vestryview

A view backstage at Beverley Minster

Oh, the terrible pain

Beverley Minster virger Neil Pickford is nursing a wound

I managed to hurt myself in the Minster last week. Oh, not in a huge way – although I’m sure it would have been taken as an excuse for a 13 week ‘sickie’ by some people I know – but it was enough to be uncomfortable. I’d pulled a muscle in my chest when I was helping a few people shift our 20,000 ton Steinway piano (I may be exaggerating the weight, but it feels as heavy as a battleship when you try to move it).
I ignored it when it first happened, had a quick cup of tea, and promptly forgot about it until I had to move something else that was quite heavy later in the day – a stack of chairs, probably, or something equally uninteresting. It twinged a bit more so I grumbled to myself and, as I was due to start my normal mid-week ‘weekend’ off, decided to treat it with a medicinal glass of red wine when I got home. I was so medicated by half past ten that I could hardly find my way to bed, much to the annoyance of my ever-tolerant wife (25 years of marriage last Tuesday, thanks for asking. No, I don’t know what she sees in me either, but people are strange, thank goodness).
Anyway, I felt strangely lethargic for some peculiar reason the next morning and decided to let my mind roam around for a while without me – let it get out of the ‘skullery’, so to speak … hahahaha (oh, please yourselves). When it came back it was in a thoughtful mood and, after a bit of prodding, vouchsafed its contemplations unto me.
So, for what they are worth, here they are:
“Isn’t it strange how we do things today, compared to the Good Old Days?”
“Oh yes?” I queried me. “What do you mean?”
“How we specialise in things. In the old days we didn’t and,” my brain went on, warming to its theme: “I wonder if we’ve actually changed things for the worse.”
It was obviously an issue that merited further investigation and so here, dear reader, is a quick precis of my findings:
Specialisation is a relatively modern phenomenon: as a young economics student I was taught that the increasing focus on individuals doing more and more limited jobs more and more frequently boosted productivity by a factor of ever-such-a-lot. The standard example of this was the Ford Model T where, because individuals just did one tiny, repetitive operation all day, they could build cars far faster. It got to the point where one new ‘Lizzie’ came off the production line every three minutes, as opposed to about three times a year as happened before.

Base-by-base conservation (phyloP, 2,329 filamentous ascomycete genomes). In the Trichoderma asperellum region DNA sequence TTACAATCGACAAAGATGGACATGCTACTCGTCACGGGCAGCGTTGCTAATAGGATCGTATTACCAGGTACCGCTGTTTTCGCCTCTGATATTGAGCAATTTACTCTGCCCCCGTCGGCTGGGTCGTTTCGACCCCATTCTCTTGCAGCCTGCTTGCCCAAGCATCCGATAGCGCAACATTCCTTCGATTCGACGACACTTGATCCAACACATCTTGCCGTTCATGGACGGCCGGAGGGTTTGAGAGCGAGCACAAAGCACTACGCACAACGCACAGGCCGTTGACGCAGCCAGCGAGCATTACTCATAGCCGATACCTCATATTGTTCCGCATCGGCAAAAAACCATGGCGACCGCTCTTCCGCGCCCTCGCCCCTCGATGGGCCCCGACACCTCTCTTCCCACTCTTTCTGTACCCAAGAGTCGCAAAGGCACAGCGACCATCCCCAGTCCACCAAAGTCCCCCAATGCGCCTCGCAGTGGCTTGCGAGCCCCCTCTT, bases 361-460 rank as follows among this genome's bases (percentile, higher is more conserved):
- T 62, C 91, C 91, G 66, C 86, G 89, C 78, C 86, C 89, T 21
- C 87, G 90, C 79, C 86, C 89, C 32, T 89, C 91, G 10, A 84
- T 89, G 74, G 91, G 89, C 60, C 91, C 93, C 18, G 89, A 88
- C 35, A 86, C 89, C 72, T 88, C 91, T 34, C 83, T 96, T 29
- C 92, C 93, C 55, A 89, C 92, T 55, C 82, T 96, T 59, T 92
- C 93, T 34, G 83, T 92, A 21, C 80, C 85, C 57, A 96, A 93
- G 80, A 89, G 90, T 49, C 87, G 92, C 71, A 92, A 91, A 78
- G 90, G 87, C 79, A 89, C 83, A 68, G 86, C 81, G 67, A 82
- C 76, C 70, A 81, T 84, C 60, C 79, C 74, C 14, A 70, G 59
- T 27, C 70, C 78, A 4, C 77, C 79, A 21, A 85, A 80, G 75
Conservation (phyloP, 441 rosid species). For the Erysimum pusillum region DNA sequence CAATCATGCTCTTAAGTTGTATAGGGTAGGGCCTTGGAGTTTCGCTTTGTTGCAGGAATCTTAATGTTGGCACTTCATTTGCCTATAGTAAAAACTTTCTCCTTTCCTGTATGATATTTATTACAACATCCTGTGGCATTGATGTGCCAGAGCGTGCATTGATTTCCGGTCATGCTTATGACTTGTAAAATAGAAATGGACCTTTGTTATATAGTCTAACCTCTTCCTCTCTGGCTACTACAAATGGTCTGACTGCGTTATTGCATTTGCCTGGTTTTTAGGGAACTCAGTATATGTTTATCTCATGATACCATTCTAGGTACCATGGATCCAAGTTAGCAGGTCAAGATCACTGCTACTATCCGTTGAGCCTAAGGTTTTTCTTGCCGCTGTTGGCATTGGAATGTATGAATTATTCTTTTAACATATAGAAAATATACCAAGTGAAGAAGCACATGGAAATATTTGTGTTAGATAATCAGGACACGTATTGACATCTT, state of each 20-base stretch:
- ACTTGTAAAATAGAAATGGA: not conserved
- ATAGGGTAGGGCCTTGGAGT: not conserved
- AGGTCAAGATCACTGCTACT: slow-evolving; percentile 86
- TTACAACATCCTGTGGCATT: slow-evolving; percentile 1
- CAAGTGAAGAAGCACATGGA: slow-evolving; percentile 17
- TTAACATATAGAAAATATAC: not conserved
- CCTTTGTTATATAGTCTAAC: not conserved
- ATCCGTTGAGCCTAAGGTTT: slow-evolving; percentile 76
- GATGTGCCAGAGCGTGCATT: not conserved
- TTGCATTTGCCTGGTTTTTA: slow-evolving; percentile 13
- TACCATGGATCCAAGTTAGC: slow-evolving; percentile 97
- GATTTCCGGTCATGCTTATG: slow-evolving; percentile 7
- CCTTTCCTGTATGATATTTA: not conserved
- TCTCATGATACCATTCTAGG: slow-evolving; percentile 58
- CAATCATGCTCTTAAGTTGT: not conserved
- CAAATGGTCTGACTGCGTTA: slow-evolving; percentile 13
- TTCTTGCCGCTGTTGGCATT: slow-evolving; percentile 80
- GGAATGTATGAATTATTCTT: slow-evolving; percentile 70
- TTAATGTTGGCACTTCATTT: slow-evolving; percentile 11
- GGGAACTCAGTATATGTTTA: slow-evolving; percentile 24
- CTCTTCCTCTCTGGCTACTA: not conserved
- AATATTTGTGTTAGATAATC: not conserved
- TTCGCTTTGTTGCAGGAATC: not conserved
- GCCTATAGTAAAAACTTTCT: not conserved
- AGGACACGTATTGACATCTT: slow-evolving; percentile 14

This was parodied in the film ‘Modern Times’ where Charlie Chaplin’s character was supposed to spend his entire day tightening identical nuts on an unending stream of identical boards. He went mad.
Before the 20th century, however, things were very different. Then, for example, the master mason who designed Beverley Minster back in 1190 (a date currently subject to debate, but roughly right) would not have been someone who merely chiselled lumps of stone into strange and interesting shapes, no. They were (in no particular order) architects, mathematicians, quality controllers, quantity surveyors, employers who had the threat of starvation as a useful weapon in negotiating pay-scales, diplomats, engineers… and so on and so on.
But this general mix of skills wasn’t confined to the equivalent of white-collar workers, no sirree. Tradesmen or artisans were expected to be very versatile as well. Once you’d passed your apprenticeship you would know everything there was to know about the material, resource or substance that your master traded in – and I mean EVERYTHING.
Take, for example, the case of the Thorntons of York. These were craftsmen in wood – if you needed something done that required the use of tree by-products they were your people. It was Thorntons who carved the wild, almost over-powering decorations on the west end door and above the font: items which to the modern eye appear almost sickly in their complexity but which are fabulous examples of a wood-carver’s craft. Then they could also turn their hand to scaffolding.
It was the same Thorntons who, in 1716 erected the 90 foot tall triangular buttress that stopped one of our walls falling down and was subsequently used to push the wall upright again without collapsing and bringing the rest of the church crashing down with it. Their understanding of how wood worked, both as a reinforcing and a flexible material, was vital in what was one of the biggest civil engineering repairs in Yorkshire’s history. And they could also turn their hand to whittling away at small lumps of wood to make attractive decorations throughout the rest of the church.
Now that is what I call an interesting job.
I know the world divides into two types: those who like the predictable from day to day, edging their way towards retirement. Then there are those who, like me, love variety and will deal with retirement if and when we ever reach it. My brain concluded that being a virger suits me down to the ground – never two days alike – combining the practical and the artistic – just like in the 18th century.
And, as my brain also pointed out, I’m getting an 18th century wage to go with it.
That really hurt.
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